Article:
We explain that the process of authoring emergent narrative to a large part consists of designing a planning domain for a virtual character planner and explain the difficulties this task poses to the nontechnical author. After reviewing existing authoring tools and evaluating them in terms of their applicability to FAtiMA, we introduce a novel concept of approaching the authoring task, in which the author is playing through example story lines that are used to gradually increase the knowledge and intelligence of a virtual character. This concept is extended by a mixed initiative feature, which allows the author to cooperate with the character planners while providing the example stories. Finally we concretize our idea and explain our intended implementation of it within the FearNot!
Story Canvas is a visual authoring tool for the creation of interactive, generative stories. Aimed at authors without a technical background in computational storytelling, our system takes an existing author goal-based narrative planning architecture and adds a highly visual authoring and reading interface to the technology, using the language of storyboards and comics as a framework for both authoring and interacting with the resulting narratives. In this paper we describe Story Canvas and its evolution from our previous authoring work, including how our interface choices have been driven by our previous experiences with non-technical authors, and describe the details of translating the visual authoring constructs into story plans within the story generator.
One of the major themes to emerge in interactive narrative research is authorability and authorial intent. With interactive narratives, the human author is not present at run-time. Thus authoring interactive narratives is often a process of anticipating user actions in different contexts and using computational mechanisms and data structures for responding to the participant. Generative approaches to interactive narrative, in which an automated narrative generation system assumes some of the authoring responsibility, further decouple the human designer from the participants experience. We describe a general mechanism, called author goals, which can be used by human authors to assert authorial intent over generative narrative systems.
Computer-based systems for interactive dramas allow the user to participate actively in the unfolding of a story in a virtual world. Various approaches have been explored for facilitating the human author in creating computer-based interactive dramas. Most of these approaches can be categorized as either story-centric or character-centric designs. In this work, we present a new framework that integrates both character-centric and story-centric designs to support authoring of interactive dramas. This framework encourages the author to think in different levels of abstraction and different perspectives when designing interactive dramas. In addition, it works as a colleague to the author by suggesting ideas and critiquing the author's ideas. We explore the use of this new framework for fostering the author's creativity in designing interactive dramas. Preliminary examples of using this new framework to author an interactive drama are presented, followed by discussion and future work.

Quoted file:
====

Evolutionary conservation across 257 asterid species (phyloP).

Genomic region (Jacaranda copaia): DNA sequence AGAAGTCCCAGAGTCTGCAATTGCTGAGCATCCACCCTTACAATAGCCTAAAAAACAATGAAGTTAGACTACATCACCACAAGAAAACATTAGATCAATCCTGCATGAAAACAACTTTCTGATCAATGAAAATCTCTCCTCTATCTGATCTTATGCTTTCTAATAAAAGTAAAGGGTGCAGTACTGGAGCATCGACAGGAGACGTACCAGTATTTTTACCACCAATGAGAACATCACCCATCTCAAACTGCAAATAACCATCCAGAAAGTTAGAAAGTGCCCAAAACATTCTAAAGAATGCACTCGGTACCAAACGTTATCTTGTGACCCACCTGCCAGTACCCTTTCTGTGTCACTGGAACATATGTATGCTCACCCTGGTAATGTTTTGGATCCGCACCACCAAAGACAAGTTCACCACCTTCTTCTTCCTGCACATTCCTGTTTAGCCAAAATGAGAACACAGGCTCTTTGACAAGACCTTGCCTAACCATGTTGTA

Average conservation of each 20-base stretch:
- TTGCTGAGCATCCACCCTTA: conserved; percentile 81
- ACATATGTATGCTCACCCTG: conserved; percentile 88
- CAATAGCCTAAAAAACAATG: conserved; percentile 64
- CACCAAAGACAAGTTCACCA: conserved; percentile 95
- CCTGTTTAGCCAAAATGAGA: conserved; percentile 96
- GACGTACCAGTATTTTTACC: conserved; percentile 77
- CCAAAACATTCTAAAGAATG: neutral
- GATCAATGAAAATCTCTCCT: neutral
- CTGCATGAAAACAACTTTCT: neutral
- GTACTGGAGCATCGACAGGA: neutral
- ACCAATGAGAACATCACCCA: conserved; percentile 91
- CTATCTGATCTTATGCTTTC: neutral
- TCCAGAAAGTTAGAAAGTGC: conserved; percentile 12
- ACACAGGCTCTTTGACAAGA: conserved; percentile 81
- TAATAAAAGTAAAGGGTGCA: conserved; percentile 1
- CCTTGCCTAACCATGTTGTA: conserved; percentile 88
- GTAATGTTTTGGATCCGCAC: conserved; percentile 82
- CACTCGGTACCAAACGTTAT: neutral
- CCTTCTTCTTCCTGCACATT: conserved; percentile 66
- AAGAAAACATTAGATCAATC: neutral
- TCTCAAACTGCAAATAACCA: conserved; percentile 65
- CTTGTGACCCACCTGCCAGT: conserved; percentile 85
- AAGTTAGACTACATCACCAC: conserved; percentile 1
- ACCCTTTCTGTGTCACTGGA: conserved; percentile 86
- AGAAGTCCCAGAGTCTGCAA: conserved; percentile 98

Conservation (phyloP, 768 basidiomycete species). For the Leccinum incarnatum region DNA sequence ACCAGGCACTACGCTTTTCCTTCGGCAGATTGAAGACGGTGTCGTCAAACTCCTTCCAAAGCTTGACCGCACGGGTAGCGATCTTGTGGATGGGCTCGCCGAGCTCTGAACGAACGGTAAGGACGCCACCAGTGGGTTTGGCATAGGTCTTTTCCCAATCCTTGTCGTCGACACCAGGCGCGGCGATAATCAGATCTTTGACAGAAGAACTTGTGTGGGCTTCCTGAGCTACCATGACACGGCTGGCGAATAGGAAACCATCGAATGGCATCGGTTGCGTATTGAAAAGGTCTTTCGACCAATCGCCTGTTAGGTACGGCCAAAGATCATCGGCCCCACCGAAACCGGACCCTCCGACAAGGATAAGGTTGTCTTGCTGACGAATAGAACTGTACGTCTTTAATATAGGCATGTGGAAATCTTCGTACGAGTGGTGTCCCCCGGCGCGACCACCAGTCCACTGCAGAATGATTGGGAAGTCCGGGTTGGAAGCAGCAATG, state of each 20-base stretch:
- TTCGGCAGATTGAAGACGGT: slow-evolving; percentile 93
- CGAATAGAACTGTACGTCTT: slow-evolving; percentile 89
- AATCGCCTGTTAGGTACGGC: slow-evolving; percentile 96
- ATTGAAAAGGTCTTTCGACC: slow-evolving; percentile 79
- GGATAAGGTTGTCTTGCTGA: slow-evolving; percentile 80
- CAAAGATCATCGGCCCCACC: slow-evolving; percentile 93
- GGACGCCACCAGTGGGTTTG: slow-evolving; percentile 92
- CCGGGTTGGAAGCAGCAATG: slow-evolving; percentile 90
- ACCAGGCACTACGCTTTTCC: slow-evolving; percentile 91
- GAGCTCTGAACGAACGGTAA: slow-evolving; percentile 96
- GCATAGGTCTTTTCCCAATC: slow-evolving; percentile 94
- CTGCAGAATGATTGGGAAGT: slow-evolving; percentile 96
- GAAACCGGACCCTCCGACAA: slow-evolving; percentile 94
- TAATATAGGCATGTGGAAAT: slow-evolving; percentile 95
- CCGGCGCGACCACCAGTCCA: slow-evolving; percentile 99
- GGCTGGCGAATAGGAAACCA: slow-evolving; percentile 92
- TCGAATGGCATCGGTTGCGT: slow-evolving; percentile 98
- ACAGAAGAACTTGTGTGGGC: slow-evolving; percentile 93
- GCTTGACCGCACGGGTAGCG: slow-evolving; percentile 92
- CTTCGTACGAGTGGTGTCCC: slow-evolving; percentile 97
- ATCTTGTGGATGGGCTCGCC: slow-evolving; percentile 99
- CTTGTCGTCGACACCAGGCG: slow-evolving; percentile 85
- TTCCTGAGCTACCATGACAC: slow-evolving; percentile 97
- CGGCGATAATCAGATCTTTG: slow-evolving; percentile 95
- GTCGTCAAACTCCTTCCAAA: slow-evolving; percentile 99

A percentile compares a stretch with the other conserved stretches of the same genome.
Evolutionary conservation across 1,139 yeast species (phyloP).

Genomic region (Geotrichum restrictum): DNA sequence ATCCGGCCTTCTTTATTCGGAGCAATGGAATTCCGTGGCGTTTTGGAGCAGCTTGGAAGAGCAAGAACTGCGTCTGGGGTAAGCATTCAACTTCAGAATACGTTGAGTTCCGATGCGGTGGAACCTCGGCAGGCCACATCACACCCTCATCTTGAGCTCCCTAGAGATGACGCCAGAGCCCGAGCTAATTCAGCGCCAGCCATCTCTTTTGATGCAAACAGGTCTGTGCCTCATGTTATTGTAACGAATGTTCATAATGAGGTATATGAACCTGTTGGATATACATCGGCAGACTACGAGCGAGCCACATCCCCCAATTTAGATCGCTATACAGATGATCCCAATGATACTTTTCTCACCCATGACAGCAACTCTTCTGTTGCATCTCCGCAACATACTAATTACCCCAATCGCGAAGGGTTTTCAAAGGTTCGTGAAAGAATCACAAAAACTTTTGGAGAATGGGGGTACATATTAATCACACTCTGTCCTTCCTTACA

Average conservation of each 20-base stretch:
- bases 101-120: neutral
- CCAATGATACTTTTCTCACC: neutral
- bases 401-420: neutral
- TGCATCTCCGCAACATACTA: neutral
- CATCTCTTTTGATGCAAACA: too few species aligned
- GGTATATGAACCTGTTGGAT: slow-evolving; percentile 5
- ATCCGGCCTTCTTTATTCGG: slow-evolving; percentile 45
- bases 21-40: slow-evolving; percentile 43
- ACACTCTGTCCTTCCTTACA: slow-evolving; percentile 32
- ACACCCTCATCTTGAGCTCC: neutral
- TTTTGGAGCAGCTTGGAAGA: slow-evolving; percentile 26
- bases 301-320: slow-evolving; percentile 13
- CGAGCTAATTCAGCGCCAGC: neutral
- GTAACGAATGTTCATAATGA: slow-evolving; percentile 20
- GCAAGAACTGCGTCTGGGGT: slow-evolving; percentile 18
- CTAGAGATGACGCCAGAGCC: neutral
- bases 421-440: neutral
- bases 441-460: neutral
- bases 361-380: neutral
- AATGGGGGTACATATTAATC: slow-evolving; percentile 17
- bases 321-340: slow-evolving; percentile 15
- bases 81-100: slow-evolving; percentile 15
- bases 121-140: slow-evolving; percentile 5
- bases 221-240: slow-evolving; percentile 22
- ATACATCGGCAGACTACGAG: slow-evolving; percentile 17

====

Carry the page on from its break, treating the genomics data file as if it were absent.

Poulakos, Steven (Disney Research Zurich) | Kapadia, Mubbasir (Rutgers University) | Schüpfer, Andrea (ETH Zurich) | Zünd, Fabio (ETH Zurich) | Sumner, Robert W. (Disney Research Zurich and ETH Zurich) | Gross, Markus (Disney Research Zurich and ETH Zurich)
In order to use computational intelligence for automated narrative synthesis, domain knowledge of the story world must be defined, a task which is currently confined to experts. This paper discusses the benefits and tradeoffs between agent-centric and event-centric approaches towards authoring the domain knowledge of story worlds. In an effort to democratize story world creation, we present an accessible graphical platform for content creators and even end users to create their own story worlds, populate it with smart characters and objects, and define narrative events that can be used by existing tools for automated narrative synthesis. We demonstrate the potential of our system by authoring a simple bank robbery story world, and integrate it with existing solutions for event-centric planning to synthesize example digital stories.